Caroline Spalding, Features Correspondent

Hannah Tovey: An Interview

Hannah Tovey
Hannah Tovey
Hannah Tovey is the author of The Education of Ivy Edwards, published earlier this year. Originally from South Wales, she spent her childhood in Hong Kong and now lives in London. Her debut novel explores the importance of family relationships, especially when life as we know it goes off the rails, and has been hailed as a cross between Fleabag and Gavin & Stacey. Hannah wanted to portray the humour and romance of Welsh people, which comes across strongly in her characterisation, but she also wanted to remind readers “to be kind to your mother, hug your grandparents and don’t take your family for granted”.

She says she finds an “immense freedom when I put pen to paper” – something she couldn’t get from acting, which is what she had originally intended to do after university. Writing has shown Hannah that she is much more resilient than she had initially thought, but the other key lesson in becoming a published writer is that she has learnt that she cannot, and should not, read reader reviews!

Echoing the words of many debut writers we have encountered this year, writing has proven to be a lonely and isolated journey at times for Hannah, but she says “it’s the best job I could ever hope for”. She has also realised that there is little point in sweating the small stuff as it does not warrant the intensity of stress it usually attracts.

Hannah sticks adamantly to the Stephen King method of writing – 1000 words a day, “No more, no less”. Her writing process is always character led; she seeks to understand what drives them, understand what and who they love and explore what might happen if those loves were taken away. She explains “I’m always thinking about where the tension lies; how I can make the reader feel safe, them shock them on the next page”. When writing, she also requires complete silence and “an obscene amount of Diet Coke, which doesn’t make me a very accommodating house partner!”.

Her tutor at the Faber Academy (where in 2018 she undertook a six month writing course), Richard Skinner, taught her a lot about the importance of authorial voice, but she made no conscious decision about what her style or voice should be. However, the confessional manner adopted in Ivy Edwards did come naturally, so she “had no choice but to write (it) in the first person”. What excites her, as a writer, is that by writing with honesty, she can create characters with whom people can connect, who can make the reader both laugh and cry and can inspire irritation and empathy in equal measure.

Hannah’s confessional style of writing has been inspired by the novels of Nora Ephron and Helen Fielding, who, she tells me, have been “massive influences. Their work is laced with wit and humour, and their characters always so multifaceted and complex”. The female characters portrayed by Ephron are written with “hilarity and wisdom” so that the reader can find even the most mundane and innocuous things hugely funny. Hannah says that Ephron and Fielding’s characters are “messy and raw, but you can’t help but fall in love with them,” and she hopes her own readers feel the same about Ivy Edwards.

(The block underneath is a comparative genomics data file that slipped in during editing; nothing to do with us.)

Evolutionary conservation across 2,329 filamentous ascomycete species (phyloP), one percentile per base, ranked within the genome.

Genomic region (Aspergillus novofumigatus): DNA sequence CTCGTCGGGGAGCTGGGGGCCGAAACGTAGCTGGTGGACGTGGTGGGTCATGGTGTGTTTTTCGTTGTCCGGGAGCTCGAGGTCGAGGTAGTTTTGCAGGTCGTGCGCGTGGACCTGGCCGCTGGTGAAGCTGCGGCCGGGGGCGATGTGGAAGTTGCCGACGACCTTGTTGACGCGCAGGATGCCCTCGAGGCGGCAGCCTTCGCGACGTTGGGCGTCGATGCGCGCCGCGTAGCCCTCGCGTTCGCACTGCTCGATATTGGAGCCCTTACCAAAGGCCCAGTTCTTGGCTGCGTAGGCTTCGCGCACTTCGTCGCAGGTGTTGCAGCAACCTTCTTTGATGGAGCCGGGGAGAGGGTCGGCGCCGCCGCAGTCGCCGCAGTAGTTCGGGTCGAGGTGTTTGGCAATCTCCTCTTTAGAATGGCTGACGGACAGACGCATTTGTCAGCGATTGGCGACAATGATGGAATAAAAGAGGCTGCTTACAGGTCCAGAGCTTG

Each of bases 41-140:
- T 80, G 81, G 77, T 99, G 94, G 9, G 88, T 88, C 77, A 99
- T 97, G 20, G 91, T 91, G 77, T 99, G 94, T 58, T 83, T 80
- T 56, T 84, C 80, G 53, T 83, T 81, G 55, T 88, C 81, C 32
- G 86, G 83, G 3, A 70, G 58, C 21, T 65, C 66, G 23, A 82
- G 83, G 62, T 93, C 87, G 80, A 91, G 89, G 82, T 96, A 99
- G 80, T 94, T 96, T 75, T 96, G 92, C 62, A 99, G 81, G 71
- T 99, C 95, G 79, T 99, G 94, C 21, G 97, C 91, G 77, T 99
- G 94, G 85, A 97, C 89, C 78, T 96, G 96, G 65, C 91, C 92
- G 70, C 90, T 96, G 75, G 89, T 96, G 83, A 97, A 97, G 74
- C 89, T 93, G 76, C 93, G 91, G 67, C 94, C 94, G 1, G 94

Hannah received twenty-three rejections from publishers before she secured a deal, which was “brutal”. However, the knock-backs forced her to take a short break and reconsider, allowing her to return to the manuscript with a fresh perspective, and she received her first offer shortly after making a “hefty edit” to the original: “Sometimes you need some time away from the page to be able to work out the way forward”.

To write full-time would be “an absolute privilege” for Hannah, who is currently crafting the story for a third novel. Her second book will be published July 1st 2021 and her intention is to keep writing stories and to make people laugh. Her literary aspirations also include screenwriting: “I started writing plays when I was in school and I love writing sharp, fast-paced dialogue”, which would of course be apt for TV and film writing.

Hannah would like to take the character of Nessa, from Gavin & Stacey and use her personality in a piece of original fiction. Given the character’s “colourful past” and that she appears to have dated almost every famous man in history, Hannah says “I could get up to all sorts of mischief with her”. Similarly, Hannah adores the characters who appear in Dylan Thomas’s Under Milk Wood, a 1954 radio play later adapted for the stage and into film. She says they are “completely bonkers and fantastic gossipers”; if they were real, she adds, “we’d have a riot together. For her reading choice, beyond Fielding and Ephron, Hannah would choose the novels of Jessie Burton and Donna Tartt, who, she says, are beautiful storytellers.

Many readers of The Education of Ivy Edwards will come to consider the eponymous heroine with equal exasperation and affection, and Hannah echoed my thoughts when asked what she would like readers to take away from the novel. She said, “I want people to know it’s ok not to be ok, that only you can rescue yourself”. And, as expected from the writer herself, her fitting conclusion to what she sees as the message of the book is that she wanted “readers to feel like they are having an honest conversation with their best friend, someone they love and trust and want the best for”.

The Education of Ivy Edwards is published by Piatkus, an imprint of the Little, Brown book group. It is available for only 99p on Kindle until December 22nd.